Power of partnerships moves economic needle to unforeseen heights

June 26, 2015
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Grand Rapids Business Journal opined in 2000 that Jay Van Andel’s gift of the $60 million Van Andel Institute could be considered a far-reaching legacy not just for Grand Rapids but for the state and the world.

Far beyond a building, its mission and the work of those inside would have far-reaching and multi-generational impact. The ripple effect even upon opening created development in the local and state economy, and then made possible the announcement of Michigan State University College of Human Medicine’s Secchia Center.

What has occurred this month, however, transcends the dreams of 2000.

Michigan State University celebrated that transcendence with the groundbreaking June 18 of its $88.1 million Grand Rapids Research Center, the first piece of what is imagined to become Innovation Park. Speakers from local health care and educational institutions applauded its impact, already in play, and cited new abilities in each entity’s operation and talent attraction.

MSU President Lou Anna Simon remarked on “Team Grand Rapids” saying, “This is not about any one of us but all of us.”

As Van Andel said in 2000, “Creating something of this magnitude requires the cooperation and commitment of an entire community, and it is important that we continue to gather as a community to further the dialogue about West Michigan’s future. As the institute grows, so will industry in West Michigan.”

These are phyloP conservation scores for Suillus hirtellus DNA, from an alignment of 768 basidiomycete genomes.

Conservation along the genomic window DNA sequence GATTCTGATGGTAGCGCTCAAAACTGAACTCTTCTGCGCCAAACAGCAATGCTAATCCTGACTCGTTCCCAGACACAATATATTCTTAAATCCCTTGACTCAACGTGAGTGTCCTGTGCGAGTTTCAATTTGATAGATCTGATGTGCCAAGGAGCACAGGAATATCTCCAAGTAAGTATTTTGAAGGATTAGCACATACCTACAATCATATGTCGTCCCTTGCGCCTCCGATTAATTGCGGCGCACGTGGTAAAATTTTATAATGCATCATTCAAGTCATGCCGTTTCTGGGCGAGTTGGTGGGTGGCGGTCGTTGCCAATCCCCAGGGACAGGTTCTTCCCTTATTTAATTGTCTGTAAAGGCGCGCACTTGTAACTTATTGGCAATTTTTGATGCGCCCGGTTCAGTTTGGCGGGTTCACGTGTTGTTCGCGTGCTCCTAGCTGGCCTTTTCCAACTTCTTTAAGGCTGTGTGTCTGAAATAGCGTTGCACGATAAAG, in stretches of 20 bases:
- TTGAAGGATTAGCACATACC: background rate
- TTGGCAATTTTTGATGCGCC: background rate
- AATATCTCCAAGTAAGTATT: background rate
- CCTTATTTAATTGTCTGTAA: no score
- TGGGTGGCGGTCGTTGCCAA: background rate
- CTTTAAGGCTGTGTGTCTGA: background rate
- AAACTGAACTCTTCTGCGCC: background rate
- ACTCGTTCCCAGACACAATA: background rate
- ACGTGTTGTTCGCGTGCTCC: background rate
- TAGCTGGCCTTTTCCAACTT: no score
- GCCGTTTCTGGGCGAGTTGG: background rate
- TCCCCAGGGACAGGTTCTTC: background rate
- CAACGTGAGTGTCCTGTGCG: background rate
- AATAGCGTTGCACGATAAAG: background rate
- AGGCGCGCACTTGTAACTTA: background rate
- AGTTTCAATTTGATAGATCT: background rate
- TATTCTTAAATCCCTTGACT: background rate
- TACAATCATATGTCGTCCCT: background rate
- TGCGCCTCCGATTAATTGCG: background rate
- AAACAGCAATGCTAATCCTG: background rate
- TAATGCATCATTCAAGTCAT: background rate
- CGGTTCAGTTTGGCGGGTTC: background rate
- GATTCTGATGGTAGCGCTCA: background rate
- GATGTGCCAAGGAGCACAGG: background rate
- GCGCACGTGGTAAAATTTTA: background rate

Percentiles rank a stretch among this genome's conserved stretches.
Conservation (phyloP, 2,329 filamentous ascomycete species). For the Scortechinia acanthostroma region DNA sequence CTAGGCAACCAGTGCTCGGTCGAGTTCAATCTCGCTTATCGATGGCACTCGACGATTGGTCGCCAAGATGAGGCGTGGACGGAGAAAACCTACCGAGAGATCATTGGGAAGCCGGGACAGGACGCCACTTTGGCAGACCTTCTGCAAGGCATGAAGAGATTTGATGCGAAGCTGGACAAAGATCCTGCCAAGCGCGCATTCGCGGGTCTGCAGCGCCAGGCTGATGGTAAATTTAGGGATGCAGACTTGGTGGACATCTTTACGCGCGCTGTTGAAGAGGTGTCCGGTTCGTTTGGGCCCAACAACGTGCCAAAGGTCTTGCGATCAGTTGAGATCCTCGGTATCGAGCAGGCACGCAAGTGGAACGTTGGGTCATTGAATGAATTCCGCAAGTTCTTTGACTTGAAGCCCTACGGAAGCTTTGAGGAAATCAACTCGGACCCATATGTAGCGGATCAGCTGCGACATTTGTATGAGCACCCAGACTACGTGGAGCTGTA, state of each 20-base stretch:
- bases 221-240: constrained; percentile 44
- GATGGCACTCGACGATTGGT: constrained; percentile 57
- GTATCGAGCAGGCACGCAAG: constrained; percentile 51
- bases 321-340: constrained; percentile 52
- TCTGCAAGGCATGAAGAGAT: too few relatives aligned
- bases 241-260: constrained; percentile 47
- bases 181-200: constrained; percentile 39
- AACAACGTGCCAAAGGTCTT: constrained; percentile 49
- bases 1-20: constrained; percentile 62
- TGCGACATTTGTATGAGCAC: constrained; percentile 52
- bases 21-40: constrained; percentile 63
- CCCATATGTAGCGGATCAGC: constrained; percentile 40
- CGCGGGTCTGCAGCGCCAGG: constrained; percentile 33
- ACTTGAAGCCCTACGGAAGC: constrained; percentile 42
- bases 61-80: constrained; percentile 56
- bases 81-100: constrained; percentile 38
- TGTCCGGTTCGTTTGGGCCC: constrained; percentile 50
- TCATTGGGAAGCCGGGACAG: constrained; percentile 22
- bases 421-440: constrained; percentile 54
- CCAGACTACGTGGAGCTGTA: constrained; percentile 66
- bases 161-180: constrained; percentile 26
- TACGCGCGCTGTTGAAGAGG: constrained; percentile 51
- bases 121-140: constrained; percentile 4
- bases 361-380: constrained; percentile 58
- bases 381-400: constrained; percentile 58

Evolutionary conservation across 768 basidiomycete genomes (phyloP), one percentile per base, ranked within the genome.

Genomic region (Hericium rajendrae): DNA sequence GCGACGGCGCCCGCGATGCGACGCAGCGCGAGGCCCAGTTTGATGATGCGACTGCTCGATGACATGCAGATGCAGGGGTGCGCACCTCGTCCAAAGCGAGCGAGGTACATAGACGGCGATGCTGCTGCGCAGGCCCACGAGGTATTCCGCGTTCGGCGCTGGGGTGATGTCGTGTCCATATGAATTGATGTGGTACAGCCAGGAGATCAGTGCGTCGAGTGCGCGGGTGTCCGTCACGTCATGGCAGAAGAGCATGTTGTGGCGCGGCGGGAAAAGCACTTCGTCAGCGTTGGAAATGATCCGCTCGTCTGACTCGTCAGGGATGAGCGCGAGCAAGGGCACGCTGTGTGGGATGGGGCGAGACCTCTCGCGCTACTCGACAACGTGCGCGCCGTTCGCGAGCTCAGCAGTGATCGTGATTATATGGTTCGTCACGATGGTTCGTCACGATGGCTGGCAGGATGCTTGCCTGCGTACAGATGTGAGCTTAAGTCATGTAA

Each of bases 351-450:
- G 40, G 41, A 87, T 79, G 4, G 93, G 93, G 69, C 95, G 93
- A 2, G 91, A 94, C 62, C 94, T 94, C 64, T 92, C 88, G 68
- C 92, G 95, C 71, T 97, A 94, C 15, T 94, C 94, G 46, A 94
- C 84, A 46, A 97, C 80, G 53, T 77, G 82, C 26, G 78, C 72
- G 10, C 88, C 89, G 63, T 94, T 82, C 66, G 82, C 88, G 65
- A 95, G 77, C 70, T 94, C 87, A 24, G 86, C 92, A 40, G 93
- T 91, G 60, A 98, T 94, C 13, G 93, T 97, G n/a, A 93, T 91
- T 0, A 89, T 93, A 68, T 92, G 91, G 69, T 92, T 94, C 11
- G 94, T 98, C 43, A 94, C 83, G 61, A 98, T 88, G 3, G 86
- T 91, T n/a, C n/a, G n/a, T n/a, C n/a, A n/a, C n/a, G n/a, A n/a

Dr. Marsha Rappley, outgoing dean of the medical school, echoed that sentiment when she said June 18, “This has a momentum that is beyond me. This has a momentum that is beyond any of our institutions. We have always talked about what we could do together is so much greater than what we do as individual institutions, and we have that physical evidence going up soon on this site.”

The topper of all MSU GRRC project-related announcements was that the facility is now named a Big Ten Research Facility, a rank that is given worldwide respect. The Committee on Institutional Cooperation, a consortium of Big Ten universities and the University of Chicago, shows the group collectively conducted more than $10.2 billion in funded research and cited Ivy League comparisons of $4.3 billion, and $5.6 billion for University of California’s system schools.

MSU leaders were clear in regard to the ability of the Grand Rapids community to leverage momentum and emphasized the city is poised to become a global hub of medical innovation. They noted the Grand Rapids Research Center, as an economic driver and gateway to the Medical Mile, creates a magnet to attract business in life sciences and growth in the biotechnology sectors.

The future impact was best described when Simon commented, “This Innovation Park is another catalyst and hub for the future yet to be imagined.”


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